# Definable subset

• Jan 4th 2013, 02:31 AM
andrei
Definable subset
The set of all $\displaystyle n$-tuples $\displaystyle (b_1,\,b_2,\,\dots,\,b_n)\in(U_M)^n$ for which $\displaystyle M\models\varphi(b_1,\,b_2,\,\dots,\,b_n)$ is called a definable subset of $\displaystyle M.$ The set $\displaystyle U_M$ is the universe of structure $\displaystyle M.$

Sometimes I think I do not understand what a definable subset is.

Here is an exercise on definable subset:

Let $\displaystyle U_M$ be the underlying set for structure $\displaystyle M.$ Suppose that $\displaystyle A\subset(U_M)^3$ is a definable subset of $\displaystyle M.$
Suppose we rearrange the order of the $\displaystyle n$-tuples. Consider the set of all $\displaystyle (z,\,x,\,y)$ such that $\displaystyle (x,\,y,\,z)$ is in $\displaystyle A.$ Show that this set is definable.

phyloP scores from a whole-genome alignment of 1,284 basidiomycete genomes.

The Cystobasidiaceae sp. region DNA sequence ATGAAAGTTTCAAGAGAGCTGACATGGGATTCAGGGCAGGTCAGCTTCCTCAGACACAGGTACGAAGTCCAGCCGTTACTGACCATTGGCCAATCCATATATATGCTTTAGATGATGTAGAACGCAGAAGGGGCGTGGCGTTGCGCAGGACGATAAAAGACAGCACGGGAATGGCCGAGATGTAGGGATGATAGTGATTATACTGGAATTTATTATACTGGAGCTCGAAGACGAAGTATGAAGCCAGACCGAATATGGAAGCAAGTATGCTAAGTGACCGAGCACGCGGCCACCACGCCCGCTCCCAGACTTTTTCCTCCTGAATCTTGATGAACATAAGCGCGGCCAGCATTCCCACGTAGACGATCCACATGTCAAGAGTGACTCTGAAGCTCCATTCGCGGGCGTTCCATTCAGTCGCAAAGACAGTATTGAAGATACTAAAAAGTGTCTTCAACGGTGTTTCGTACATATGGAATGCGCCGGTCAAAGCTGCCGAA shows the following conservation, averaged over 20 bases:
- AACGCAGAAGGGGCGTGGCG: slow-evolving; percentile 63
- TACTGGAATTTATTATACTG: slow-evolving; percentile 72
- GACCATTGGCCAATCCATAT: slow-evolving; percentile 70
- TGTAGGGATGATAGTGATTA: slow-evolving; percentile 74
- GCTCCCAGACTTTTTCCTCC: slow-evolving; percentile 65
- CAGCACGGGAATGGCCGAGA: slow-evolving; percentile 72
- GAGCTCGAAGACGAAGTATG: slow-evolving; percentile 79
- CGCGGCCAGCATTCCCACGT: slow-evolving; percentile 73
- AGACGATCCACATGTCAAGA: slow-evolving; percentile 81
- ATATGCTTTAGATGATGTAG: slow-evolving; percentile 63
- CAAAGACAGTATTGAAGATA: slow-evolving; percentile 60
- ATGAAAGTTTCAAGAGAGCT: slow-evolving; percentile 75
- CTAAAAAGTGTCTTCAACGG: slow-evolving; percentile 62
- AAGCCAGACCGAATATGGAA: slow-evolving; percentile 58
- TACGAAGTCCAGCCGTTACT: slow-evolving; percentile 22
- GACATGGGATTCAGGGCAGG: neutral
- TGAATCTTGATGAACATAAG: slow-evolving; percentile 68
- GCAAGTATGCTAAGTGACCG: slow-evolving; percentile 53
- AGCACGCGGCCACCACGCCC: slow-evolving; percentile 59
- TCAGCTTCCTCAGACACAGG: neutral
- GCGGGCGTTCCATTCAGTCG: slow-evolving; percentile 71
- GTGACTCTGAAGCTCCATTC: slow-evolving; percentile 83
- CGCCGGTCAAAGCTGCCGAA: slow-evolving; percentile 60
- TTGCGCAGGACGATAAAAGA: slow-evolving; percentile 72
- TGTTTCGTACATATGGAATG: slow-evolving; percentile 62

Then I say that the the sought formula is as follows:

$\displaystyle (x=y\wedge y=z\to\varphi(x,\,y,\,z))\wedge(x\not= y\vee y\not= z\to\bigvee_{i}(x=a_{i3}\wedge y=a_{i1}\wedge z=a_{i2}))$

where $\displaystyle (a_{i1},\,a_{i2},\,a_{i3})\in A$ and $\displaystyle \varphi$ defines $\displaystyle A.$

While it may be correct, I feel that there is a simpler formula. What do you think?
• Jan 4th 2013, 03:25 PM
emakarov
Re: Definable subset
I don't understand what $\displaystyle a_{i1}$, $\displaystyle a_{i2}$ and $\displaystyle a_{i3}$ are. Suppose $\displaystyle \varphi(x,y,z)$ defines $\displaystyle A$ and let $\displaystyle B=\{(z,x,y)\mid (x,y,z)\in A\}$. The required formula must have three free variables and no constants, except possibly those that occur in $\displaystyle \varphi$.

We have $\displaystyle (x,y,z)\in A\iff(z,x,y)\in B$, i.e., $\displaystyle (y,z,x)\in A\iff(x,y,z)\in B$. Therefore, $\displaystyle B$ is defined by $\displaystyle \psi(x,y,z)$ where $\displaystyle \psi(x,y,z)\equiv\varphi(y,z,x)$.